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AAS 2018 : AAS 2018 Panel: Literary Approaches to Early Chinese Philosophy

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When Mar 22, 2018 - Mar 25, 2018
Where Washington DC
Submission Deadline Jul 15, 2017
Categories    asian studies   china   chinese philosophy   chinese literature
 

Call For Papers

Traditionally, the study of early Chinese philosophy has been bifurcated along a specific methodological axis. Classical sinology has often focused on issues of textual criticism and reconstruction of certain lines of intellectual filiation between texts and schools, while comparative philosophy has tried instead to extract from these texts certain kinds of issues and truth claims which could intervene in debates often still founded on European texts. Both of these perspectives are important, and they have never been hermetically sealed, as many scholars have been comfortable working in both modes. However, this structural orientation of the discipline has encouraged a certain kind of binary vision when approaching early Chinese texts: the proper framing of their philosophical content must either be in terms of the historicity of debate, or of abstracted questions of truth.

It is only relatively recently that scholars have begun to foreground the textuality of these texts in a fashion conducive to the methods of contemporary literary analysis. How are these works to be considered as books, rather than simply as abstract containers of thought? Without seeking to circumscribe the category of the “literary”, this panel (to be proposed for the 2018 AAS Annual Conference in Washington D.C.) will seek to build upon this emergent focus by presenting a few new models by which the embeddedness of pre-Qin thought within language can be reconceived. Possible topics could include such issues as:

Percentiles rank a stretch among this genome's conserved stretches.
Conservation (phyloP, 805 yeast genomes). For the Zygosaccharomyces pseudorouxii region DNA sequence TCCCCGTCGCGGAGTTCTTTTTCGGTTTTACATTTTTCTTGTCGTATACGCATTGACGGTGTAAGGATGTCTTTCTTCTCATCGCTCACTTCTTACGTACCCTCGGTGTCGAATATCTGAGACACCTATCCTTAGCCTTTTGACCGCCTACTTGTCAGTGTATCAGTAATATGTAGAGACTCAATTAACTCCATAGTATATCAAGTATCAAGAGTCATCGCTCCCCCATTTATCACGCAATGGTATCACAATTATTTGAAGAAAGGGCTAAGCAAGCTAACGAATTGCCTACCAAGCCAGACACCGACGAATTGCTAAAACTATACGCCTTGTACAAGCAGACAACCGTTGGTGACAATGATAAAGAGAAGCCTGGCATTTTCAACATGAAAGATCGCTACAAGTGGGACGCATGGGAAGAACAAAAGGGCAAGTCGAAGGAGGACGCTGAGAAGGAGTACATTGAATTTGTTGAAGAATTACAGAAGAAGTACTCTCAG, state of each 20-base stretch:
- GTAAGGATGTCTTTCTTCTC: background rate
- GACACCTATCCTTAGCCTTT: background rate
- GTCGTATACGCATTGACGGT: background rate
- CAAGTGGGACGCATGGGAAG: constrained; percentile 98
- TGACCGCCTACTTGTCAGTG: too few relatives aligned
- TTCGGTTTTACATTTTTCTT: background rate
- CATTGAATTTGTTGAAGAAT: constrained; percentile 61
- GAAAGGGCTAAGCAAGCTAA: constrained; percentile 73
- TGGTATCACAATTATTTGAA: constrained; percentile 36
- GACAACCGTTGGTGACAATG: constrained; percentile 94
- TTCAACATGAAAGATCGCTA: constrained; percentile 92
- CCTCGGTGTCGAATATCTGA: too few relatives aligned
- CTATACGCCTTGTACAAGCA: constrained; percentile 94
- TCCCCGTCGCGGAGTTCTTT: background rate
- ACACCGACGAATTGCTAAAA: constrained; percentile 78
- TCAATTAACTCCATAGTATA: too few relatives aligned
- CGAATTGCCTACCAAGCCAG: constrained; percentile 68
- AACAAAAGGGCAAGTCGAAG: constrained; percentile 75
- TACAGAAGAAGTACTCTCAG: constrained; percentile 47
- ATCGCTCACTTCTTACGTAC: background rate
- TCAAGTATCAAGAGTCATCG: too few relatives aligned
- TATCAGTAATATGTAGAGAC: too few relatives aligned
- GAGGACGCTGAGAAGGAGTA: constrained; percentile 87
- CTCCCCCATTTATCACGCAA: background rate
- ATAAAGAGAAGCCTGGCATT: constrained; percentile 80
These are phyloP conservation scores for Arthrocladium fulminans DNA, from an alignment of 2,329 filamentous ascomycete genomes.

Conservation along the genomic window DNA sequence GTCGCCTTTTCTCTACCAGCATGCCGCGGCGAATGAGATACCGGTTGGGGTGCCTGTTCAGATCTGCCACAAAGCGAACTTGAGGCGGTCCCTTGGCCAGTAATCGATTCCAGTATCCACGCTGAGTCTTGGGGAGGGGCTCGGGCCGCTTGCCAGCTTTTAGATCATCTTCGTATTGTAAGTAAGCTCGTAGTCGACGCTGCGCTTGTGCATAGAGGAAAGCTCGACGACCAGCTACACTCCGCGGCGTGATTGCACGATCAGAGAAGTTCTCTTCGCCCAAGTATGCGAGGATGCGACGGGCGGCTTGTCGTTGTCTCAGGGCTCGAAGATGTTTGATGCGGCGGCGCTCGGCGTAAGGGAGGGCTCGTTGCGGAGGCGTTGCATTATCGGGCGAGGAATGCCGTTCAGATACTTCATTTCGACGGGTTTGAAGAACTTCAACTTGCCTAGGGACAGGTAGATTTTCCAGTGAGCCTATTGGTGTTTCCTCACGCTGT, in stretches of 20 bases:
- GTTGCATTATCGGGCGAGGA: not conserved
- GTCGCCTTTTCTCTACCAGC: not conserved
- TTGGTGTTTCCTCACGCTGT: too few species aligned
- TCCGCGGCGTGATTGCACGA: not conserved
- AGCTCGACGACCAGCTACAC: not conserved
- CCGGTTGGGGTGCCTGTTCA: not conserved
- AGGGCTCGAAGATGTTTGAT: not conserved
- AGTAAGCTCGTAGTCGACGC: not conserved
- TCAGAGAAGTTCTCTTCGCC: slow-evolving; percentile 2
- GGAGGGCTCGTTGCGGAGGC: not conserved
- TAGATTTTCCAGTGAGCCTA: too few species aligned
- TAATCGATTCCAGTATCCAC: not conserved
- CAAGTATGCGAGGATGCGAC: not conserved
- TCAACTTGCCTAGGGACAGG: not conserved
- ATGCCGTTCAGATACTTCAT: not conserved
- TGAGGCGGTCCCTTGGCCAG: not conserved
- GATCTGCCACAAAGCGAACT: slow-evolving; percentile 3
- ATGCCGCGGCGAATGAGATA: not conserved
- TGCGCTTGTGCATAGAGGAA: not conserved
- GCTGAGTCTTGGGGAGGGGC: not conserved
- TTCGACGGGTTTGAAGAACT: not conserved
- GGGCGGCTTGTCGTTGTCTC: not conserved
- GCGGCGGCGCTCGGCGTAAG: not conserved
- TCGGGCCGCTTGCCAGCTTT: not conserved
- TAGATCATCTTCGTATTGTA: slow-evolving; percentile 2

• Rhetorical or discursive analysis of “Masters Literature”
• The philosophical anecdote as myth/tale/fiction
• Poetics of gnomic verse passages
• Gender essentialism and linguistic categories
• Mohism and Marxism
• The posthuman and Daoist “transformation”
• Theories of Warring States intertextuality
• The philosophical “I” and constructions of subjectivity
• Philosophy as orature

This may be proposed as either a regular panel or a roundtable, depending upon the level of interest. Abstract submissions are welcome from all interested scholars. Please send abstracts (250 word maximum) by July 15 to Daniel Fried, dfried@ualberta.ca.

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